Twitter is finally letting users get the most out of 140 characters
FOUR months after its original announcement, Twitter will finally be implementing the changes it promised to allow users more room for expression without worrying about non-word elements eating up their 140 characters.
From September 19, all media attachments (pictures, videos, GIFs, etc),and quoted tweets will no longer take up precious room in tweets, giving users much more flexibility.
A report by Recode in January this year set the Twittersphere abuzz when it said the social media giant was mulling over the idea of extending the character limit to 10,000, citing sources close to the company.
However, Twitter CEO Jack Dorsey responded saying that although the 140-character limit was first used to make a tweet fit into SMS messages (160 characters at the time), it is now something he loves.
“It inspires creativity and brevity. And a sense of speed. We will never lose that feeling,” said Dorsey, much to the relief of users who enjoy Twitter’s quick-fire attitude towards information and news.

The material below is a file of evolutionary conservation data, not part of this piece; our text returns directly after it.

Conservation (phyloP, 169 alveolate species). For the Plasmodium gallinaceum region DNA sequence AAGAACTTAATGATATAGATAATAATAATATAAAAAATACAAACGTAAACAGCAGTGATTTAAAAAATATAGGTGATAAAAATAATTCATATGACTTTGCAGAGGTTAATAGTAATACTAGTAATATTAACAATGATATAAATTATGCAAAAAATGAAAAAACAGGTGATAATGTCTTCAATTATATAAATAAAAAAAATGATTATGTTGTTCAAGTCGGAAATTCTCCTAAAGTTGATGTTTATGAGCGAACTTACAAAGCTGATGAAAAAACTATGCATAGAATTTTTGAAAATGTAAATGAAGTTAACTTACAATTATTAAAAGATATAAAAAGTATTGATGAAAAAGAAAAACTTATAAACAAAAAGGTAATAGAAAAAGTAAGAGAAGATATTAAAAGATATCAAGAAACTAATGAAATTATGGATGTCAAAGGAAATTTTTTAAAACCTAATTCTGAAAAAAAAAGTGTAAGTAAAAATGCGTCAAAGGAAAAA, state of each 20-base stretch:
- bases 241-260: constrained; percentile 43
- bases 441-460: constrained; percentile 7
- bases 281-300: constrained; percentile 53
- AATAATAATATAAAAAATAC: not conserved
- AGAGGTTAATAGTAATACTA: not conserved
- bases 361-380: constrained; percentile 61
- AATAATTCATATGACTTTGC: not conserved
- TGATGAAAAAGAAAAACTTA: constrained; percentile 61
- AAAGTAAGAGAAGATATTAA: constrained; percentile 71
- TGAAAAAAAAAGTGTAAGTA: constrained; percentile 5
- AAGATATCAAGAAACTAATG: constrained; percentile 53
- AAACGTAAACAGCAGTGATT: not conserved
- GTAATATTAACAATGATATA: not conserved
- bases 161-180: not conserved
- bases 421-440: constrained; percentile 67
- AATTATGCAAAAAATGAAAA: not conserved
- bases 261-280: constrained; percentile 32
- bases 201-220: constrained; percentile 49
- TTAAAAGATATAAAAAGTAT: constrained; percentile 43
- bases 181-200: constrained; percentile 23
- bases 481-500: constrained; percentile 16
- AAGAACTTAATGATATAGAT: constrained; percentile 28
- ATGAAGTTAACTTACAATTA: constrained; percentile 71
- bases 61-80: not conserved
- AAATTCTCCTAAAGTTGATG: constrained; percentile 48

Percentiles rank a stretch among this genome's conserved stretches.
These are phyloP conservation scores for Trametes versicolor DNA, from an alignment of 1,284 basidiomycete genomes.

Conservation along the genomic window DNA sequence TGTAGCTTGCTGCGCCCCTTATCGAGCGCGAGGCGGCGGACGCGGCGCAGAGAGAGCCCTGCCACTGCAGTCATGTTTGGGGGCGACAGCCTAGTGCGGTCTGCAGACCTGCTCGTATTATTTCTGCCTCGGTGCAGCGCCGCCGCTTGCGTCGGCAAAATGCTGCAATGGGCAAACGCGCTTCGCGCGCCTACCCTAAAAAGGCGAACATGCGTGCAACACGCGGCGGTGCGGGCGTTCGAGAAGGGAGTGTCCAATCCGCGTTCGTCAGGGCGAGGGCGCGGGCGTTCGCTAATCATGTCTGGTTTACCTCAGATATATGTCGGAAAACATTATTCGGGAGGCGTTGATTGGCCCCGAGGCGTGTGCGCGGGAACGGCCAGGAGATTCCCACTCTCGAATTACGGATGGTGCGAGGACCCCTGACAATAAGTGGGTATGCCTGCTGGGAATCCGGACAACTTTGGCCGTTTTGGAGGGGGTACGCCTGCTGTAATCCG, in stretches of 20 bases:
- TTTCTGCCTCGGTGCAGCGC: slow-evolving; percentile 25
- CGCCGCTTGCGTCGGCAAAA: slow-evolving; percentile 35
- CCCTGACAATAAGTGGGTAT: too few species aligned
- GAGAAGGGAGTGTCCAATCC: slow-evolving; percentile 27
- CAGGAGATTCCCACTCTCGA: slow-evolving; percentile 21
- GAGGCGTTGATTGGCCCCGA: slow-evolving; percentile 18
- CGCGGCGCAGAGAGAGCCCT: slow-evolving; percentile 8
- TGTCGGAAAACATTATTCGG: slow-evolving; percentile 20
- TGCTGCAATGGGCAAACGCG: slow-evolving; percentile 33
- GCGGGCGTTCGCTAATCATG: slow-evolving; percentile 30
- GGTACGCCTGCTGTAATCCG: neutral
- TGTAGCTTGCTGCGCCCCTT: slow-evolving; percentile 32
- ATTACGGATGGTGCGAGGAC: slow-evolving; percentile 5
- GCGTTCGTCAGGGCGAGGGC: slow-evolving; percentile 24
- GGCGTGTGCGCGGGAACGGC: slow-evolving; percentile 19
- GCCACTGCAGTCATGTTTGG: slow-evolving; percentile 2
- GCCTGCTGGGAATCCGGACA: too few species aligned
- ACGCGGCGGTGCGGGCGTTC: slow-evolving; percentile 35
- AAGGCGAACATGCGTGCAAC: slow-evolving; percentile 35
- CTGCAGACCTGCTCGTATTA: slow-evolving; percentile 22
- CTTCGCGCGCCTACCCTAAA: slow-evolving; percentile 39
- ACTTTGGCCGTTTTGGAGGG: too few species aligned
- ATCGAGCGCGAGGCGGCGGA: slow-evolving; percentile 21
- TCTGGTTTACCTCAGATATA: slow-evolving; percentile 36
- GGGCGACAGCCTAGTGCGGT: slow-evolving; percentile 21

— jack (@jack) January 5, 2016
Dorsey told The Verge in May that the new changes are the most notable the company has made in recent times. He was quoted saying: “Generally, we want to make sure we’re encouraging a whole lot more conversations on Twitter… I’m excited to see even more dialog because of this.”
Last week, Twitter added a new update to its Direct Messages feature: read receipts that allow users to see who has already seen their message, and who is responding. This didn’t go down particularly well with some users:
Us: can we edit tweets?
Us: can we have 140 characters?
Us: better troll/harassment handling?
Twitter: TODAY we're unveiling read r
— THE HOOD ORACLE (@MADBLACKTHOT) September 8, 2016
All These Twitter Updates & Its No Edit Tweet Option & Still Only 140 Characters
— Boneless DVD Player (@IEatIt_SheMoanz) September 8, 2016
us: how about being able to download gifs? or edit tweets? or have more than 140 characters?
twitter: READ RECEIPTS pic.twitter.com/xQvrblXRHG
— jae (@Iesbiansus) September 8, 2016
If anything, Twitter users can now rest easy knowing they can attach memes and reaction GIFs to their tweets, and rant even more thanks to the changes.
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